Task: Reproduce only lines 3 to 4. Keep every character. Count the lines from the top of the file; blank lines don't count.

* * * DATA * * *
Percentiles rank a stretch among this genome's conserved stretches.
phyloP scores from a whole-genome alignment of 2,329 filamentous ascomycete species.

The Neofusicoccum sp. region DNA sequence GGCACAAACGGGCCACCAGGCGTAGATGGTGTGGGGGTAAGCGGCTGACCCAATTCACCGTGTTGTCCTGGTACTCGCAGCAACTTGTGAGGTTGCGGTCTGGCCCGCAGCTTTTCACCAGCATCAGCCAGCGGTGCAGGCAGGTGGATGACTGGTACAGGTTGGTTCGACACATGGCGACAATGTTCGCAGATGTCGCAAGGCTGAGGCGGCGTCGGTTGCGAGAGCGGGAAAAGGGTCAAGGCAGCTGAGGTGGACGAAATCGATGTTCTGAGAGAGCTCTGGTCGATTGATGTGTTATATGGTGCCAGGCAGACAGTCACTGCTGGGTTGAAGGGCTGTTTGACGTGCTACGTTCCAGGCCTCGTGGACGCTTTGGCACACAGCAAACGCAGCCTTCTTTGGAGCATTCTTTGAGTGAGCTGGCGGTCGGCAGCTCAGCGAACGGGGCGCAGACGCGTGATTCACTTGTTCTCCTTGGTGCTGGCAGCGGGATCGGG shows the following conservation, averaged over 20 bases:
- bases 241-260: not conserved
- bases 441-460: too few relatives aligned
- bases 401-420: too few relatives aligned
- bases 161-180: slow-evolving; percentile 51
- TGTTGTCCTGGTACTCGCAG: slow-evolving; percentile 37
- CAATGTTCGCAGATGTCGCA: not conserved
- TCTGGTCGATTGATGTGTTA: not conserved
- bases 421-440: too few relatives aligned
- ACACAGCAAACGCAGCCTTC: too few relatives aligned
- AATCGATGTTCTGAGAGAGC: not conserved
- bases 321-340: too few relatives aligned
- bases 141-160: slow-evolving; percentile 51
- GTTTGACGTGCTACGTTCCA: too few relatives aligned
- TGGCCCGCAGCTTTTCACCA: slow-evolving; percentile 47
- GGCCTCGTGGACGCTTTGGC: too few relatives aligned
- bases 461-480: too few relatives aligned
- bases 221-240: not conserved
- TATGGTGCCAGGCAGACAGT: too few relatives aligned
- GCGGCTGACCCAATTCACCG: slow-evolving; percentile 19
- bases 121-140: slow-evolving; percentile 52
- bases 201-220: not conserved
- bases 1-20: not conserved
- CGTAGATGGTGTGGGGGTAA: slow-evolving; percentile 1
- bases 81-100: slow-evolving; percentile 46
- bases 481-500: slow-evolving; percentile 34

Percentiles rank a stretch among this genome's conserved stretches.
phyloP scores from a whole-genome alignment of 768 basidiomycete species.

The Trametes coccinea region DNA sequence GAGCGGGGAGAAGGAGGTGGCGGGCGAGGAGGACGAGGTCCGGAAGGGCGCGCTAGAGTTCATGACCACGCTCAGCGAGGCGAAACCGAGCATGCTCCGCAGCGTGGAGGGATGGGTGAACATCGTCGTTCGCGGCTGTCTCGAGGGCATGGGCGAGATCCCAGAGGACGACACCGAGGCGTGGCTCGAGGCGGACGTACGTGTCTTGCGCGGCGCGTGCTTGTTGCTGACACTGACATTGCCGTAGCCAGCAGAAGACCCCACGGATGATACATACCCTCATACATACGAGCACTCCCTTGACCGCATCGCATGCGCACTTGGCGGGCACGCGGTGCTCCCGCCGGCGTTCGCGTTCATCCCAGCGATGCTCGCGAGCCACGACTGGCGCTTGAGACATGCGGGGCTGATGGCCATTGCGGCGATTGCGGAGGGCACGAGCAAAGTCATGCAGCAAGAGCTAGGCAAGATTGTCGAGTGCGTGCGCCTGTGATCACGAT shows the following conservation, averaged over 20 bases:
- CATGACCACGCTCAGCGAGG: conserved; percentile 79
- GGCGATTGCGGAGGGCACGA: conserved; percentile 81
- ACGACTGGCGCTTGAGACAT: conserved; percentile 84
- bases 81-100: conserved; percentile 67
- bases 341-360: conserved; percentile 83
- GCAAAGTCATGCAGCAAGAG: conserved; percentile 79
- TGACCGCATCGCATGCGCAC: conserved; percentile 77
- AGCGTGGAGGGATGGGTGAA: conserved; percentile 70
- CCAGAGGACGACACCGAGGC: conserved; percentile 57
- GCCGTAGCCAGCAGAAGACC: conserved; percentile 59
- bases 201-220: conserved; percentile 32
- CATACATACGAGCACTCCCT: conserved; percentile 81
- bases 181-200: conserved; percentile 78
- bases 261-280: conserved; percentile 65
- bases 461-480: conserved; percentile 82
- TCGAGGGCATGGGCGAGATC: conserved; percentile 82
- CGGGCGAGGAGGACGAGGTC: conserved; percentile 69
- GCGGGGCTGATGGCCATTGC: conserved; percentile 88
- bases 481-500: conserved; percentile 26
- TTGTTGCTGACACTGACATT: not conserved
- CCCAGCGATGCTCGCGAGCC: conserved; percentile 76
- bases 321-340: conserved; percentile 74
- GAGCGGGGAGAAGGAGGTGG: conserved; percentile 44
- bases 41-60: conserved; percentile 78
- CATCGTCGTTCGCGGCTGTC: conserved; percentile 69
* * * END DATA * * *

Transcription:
The Neofusicoccum sp. region DNA sequence GGCACAAACGGGCCACCAGGCGTAGATGGTGTGGGGGTAAGCGGCTGACCCAATTCACCGTGTTGTCCTGGTACTCGCAGCAACTTGTGAGGTTGCGGTCTGGCCCGCAGCTTTTCACCAGCATCAGCCAGCGGTGCAGGCAGGTGGATGACTGGTACAGGTTGGTTCGACACATGGCGACAATGTTCGCAGATGTCGCAAGGCTGAGGCGGCGTCGGTTGCGAGAGCGGGAAAAGGGTCAAGGCAGCTGAGGTGGACGAAATCGATGTTCTGAGAGAGCTCTGGTCGATTGATGTGTTATATGGTGCCAGGCAGACAGTCACTGCTGGGTTGAAGGGCTGTTTGACGTGCTACGTTCCAGGCCTCGTGGACGCTTTGGCACACAGCAAACGCAGCCTTCTTTGGAGCATTCTTTGAGTGAGCTGGCGGTCGGCAGCTCAGCGAACGGGGCGCAGACGCGTGATTCACTTGTTCTCCTTGGTGCTGGCAGCGGGATCGGG shows the following conservation, averaged over 20 bases:
- bases 241-260: not conserved